TV execs wrestle with -- and defend -- violent content

The

Following

8 p.m. Monday

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Posted 8:55am on Sunday, Jan. 20, 2013

LOS ANGELES -- When Kevin Reilly, the chairman for entertainment at the Fox network, commissioned an ambitious thriller series called The Following, about a Hannibal Lecter-like serial killer who inspires a legion of deranged followers, his intention was to challenge the cable business, not the culture.

Now, in the wake of the horrific shooting of schoolchildren in Newtown, Conn., Reilly knows he cannot avoid questions about the propriety of putting that kind of content on television in an atmosphere of heightened sensitivity about violence.

"The timing is not great," Reilly said in an interview here during the semiannual press tour where networks discuss new programs. "The show does not deserve to be the poster child for our society."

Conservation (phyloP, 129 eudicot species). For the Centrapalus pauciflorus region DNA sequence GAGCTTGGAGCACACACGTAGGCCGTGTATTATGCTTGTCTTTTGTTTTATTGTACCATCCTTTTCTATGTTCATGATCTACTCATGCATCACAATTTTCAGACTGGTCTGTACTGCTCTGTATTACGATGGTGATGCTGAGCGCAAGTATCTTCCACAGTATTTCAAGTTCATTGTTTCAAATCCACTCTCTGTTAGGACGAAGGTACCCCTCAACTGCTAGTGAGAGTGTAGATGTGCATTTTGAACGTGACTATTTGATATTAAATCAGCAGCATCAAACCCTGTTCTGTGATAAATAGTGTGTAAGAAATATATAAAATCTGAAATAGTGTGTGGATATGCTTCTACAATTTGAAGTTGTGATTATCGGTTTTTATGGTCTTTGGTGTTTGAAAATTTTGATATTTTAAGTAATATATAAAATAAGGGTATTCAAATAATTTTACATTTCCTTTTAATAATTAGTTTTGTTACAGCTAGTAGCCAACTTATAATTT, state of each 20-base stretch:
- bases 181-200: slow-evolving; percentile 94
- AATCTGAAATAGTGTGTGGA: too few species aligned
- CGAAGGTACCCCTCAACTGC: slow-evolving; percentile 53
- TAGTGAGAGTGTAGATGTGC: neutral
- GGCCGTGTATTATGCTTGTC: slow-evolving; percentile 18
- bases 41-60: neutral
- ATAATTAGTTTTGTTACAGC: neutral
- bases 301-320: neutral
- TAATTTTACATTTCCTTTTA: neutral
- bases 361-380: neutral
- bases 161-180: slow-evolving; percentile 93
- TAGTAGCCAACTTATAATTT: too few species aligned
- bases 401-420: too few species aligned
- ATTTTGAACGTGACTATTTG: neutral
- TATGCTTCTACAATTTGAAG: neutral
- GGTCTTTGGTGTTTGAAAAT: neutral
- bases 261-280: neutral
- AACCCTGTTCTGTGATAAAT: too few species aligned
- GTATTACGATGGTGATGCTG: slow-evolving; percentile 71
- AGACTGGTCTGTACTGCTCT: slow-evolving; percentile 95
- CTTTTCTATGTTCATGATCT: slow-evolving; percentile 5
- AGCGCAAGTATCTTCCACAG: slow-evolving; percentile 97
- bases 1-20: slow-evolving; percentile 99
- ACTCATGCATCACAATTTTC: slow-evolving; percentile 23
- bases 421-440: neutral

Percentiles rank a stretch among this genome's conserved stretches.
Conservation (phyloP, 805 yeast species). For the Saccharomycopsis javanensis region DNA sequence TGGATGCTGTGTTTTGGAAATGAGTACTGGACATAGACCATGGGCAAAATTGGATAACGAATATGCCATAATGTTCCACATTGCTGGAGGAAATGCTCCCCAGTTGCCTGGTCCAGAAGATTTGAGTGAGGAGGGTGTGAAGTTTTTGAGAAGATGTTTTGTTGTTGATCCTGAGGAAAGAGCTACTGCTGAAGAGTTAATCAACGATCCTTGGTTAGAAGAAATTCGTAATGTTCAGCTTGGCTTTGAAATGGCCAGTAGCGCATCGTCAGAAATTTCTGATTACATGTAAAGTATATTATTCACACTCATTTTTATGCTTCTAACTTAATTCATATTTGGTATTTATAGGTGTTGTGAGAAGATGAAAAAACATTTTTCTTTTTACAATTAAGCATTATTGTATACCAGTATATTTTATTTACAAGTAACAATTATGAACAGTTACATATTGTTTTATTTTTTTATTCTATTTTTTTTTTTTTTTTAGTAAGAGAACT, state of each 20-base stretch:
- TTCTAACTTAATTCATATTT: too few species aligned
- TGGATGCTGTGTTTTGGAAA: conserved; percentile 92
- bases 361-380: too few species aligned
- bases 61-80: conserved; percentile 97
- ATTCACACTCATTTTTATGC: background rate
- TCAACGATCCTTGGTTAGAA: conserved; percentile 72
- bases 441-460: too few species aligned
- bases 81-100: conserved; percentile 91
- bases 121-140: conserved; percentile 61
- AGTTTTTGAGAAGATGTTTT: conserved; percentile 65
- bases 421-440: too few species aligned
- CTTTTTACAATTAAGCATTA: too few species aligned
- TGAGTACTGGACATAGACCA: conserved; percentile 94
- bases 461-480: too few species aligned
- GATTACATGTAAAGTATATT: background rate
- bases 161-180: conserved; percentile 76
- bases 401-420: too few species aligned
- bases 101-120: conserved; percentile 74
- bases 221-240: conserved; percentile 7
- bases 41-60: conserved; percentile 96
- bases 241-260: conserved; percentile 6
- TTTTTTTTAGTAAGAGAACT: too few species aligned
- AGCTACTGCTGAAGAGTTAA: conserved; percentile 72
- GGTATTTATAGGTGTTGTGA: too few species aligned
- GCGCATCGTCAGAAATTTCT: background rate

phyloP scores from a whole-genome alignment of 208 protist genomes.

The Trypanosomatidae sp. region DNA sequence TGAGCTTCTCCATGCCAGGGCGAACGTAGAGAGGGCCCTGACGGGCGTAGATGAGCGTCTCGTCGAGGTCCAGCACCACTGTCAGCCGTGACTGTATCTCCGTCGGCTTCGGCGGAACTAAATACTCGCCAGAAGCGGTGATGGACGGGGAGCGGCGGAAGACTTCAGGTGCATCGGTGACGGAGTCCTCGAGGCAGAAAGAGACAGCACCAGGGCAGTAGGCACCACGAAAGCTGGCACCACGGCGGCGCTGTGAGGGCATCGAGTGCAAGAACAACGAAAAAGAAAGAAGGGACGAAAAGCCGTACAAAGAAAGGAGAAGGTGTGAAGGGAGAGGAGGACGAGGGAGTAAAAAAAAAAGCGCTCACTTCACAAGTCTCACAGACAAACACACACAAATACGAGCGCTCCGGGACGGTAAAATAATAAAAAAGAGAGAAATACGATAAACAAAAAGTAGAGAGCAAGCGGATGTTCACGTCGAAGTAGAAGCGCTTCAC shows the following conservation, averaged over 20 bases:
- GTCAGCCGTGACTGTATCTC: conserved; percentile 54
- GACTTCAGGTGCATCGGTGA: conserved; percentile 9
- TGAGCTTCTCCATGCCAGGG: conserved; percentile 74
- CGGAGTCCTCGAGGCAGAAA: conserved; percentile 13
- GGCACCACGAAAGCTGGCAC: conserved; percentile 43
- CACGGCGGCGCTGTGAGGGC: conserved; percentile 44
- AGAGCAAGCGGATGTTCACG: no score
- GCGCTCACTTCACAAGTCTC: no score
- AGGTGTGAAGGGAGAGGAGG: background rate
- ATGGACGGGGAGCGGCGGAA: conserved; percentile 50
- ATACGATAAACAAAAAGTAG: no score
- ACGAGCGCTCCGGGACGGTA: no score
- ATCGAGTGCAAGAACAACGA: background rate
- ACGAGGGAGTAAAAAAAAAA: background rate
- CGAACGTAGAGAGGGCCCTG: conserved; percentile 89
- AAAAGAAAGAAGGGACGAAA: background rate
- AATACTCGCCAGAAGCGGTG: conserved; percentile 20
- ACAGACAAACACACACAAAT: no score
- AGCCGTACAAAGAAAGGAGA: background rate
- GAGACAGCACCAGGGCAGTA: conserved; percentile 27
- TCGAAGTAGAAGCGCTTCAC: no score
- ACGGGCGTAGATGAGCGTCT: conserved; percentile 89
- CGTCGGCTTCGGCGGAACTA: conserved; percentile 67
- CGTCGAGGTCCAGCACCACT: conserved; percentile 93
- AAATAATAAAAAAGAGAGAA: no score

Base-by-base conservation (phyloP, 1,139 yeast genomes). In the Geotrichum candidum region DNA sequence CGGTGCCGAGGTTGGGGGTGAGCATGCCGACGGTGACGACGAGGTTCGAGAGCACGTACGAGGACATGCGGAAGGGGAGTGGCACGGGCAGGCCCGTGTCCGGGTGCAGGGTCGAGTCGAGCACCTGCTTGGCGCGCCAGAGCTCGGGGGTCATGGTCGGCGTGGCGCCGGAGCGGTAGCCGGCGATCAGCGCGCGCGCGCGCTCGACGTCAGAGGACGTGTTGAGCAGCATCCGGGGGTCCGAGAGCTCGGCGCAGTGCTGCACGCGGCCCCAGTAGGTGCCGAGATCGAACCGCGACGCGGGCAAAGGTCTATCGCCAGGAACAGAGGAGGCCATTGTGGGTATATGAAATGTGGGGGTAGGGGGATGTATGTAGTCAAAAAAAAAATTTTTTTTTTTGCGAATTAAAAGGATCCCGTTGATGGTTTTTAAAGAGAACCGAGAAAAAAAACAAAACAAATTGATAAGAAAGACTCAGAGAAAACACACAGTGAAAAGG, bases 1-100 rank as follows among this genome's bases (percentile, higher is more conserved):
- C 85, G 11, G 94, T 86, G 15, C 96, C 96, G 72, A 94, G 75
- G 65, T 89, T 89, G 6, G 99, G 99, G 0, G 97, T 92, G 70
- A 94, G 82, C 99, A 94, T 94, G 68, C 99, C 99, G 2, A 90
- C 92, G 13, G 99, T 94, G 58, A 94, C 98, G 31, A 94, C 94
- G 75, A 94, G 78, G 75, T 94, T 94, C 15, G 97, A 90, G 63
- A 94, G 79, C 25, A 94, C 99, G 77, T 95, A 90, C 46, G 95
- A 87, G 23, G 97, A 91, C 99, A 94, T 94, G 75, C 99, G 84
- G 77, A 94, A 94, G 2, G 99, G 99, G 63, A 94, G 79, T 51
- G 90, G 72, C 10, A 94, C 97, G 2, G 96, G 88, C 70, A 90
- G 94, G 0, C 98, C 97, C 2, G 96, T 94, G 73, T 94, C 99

But if the persistent questioning of Reilly and other executives by reporters who cover the television business is any indication, the issue of extreme violence on screen and its potential impact has become a thicket programmers cannot avoid.

"I don't think there's anyone on this planet whose life hasn't been changed and/or affected by the recent course of events," said Nina Tassler, the president of CBS Entertainment. But, she argued, "nothing that is on the air is inappropriate."

CBS has more programming involving murders than any other network, but, Tassler said, the network justifies the level of carnage by assuring that "the bad guys are brought to justice." In response to criticism of a specific CBS show, Criminal Minds, which features a serial killer every week, she said she would not allow her 14-year-old child to watch that show because "it's an adult show."

Bob Greenblatt, the chairman of NBC Entertainment (which has a show about a young Hannibal Lecter coming up), said, "There are a lot of parameters in broadcast television that we think about, not only as a company that has responsibilities to the FCC, but as people who have families."

Cable crimes